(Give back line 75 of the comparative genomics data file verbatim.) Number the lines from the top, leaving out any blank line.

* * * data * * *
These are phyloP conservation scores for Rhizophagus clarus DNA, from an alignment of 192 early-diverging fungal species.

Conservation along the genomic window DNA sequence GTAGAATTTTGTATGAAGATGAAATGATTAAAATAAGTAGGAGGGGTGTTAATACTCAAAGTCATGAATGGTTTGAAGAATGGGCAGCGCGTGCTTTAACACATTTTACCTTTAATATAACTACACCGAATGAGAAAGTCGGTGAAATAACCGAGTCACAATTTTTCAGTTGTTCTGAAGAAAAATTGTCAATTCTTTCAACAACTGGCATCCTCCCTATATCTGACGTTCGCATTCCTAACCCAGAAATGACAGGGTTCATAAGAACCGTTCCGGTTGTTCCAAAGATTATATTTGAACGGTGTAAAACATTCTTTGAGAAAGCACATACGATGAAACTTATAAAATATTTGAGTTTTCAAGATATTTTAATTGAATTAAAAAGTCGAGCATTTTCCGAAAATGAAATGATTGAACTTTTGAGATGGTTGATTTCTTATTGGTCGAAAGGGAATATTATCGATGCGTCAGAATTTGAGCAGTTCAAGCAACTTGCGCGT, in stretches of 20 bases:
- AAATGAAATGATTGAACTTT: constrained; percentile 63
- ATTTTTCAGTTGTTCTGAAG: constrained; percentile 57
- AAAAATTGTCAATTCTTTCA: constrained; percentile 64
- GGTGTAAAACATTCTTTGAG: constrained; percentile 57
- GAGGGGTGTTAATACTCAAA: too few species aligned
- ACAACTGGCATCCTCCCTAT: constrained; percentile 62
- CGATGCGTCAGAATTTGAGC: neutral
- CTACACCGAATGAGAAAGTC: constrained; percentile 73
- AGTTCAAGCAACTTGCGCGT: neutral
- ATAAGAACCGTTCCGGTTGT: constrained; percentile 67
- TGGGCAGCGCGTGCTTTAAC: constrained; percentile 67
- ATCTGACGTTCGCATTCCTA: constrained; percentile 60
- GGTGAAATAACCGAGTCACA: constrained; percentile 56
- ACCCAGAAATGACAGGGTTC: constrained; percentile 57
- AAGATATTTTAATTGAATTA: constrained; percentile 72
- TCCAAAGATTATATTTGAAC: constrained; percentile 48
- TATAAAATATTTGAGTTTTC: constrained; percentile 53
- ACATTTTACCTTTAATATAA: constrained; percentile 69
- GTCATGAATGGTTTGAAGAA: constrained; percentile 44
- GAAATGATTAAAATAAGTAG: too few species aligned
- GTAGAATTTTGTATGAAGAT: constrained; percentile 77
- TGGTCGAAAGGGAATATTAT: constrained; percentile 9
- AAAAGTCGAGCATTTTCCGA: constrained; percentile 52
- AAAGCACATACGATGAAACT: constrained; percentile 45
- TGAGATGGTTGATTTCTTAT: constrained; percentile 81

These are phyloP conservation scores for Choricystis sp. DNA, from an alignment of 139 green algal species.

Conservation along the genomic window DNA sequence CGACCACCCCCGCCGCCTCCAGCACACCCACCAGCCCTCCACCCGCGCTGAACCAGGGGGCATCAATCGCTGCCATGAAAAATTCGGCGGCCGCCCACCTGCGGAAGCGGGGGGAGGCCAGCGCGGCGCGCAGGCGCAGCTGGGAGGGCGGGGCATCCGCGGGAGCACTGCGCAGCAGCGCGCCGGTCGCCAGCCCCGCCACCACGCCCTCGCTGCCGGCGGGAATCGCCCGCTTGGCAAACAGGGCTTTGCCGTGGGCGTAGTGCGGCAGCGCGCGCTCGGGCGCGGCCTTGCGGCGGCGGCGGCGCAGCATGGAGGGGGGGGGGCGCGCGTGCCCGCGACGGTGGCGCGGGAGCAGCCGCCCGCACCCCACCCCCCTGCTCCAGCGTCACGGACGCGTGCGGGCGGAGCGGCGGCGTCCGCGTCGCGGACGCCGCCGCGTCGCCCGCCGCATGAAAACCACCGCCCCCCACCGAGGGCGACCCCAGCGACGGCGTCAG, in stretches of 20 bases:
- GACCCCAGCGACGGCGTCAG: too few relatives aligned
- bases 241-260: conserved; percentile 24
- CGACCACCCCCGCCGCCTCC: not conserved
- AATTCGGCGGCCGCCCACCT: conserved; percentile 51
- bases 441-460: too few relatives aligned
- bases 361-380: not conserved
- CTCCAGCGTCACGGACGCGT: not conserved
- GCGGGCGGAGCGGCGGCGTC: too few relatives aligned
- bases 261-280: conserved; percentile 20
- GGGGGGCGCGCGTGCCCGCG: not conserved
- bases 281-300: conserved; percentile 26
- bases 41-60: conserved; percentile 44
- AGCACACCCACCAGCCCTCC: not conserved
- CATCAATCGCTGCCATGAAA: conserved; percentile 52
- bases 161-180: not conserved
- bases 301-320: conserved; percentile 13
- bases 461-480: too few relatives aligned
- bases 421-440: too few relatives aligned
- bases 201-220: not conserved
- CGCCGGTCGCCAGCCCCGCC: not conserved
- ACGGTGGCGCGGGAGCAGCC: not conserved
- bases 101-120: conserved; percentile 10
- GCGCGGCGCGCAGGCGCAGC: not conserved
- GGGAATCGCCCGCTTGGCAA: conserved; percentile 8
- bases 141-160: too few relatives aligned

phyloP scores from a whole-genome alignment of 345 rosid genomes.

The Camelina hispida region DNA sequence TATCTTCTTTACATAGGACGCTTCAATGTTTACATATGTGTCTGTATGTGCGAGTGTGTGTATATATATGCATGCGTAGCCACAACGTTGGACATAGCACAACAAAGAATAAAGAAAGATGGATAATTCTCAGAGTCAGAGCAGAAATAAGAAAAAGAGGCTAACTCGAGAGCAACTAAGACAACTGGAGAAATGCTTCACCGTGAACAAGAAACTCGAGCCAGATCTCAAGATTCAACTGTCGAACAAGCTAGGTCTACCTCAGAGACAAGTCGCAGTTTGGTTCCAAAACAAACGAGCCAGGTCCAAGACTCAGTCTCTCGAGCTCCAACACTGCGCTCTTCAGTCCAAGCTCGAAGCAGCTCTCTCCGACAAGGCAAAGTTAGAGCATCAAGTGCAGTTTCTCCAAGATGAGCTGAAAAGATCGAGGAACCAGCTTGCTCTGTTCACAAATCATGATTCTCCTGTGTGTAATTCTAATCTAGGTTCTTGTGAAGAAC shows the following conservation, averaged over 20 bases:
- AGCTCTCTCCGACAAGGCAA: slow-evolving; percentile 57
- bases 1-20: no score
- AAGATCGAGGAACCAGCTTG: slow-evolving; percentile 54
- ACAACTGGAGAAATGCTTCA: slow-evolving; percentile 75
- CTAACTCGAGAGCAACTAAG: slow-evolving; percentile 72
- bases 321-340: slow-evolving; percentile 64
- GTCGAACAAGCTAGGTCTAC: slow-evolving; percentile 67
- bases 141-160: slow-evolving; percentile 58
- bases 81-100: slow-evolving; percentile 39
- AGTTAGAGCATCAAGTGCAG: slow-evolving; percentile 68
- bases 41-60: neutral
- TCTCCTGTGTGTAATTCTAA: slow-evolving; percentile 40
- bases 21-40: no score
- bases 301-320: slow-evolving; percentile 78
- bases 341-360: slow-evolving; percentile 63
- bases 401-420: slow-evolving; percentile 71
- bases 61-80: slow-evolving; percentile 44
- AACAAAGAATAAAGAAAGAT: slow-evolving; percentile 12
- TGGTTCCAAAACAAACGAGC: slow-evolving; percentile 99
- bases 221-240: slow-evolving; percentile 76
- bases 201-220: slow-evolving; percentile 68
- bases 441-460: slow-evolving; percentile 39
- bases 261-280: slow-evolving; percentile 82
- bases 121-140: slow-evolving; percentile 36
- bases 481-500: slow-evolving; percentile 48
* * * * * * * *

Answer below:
- TGGTTCCAAAACAAACGAGC: slow-evolving; percentile 99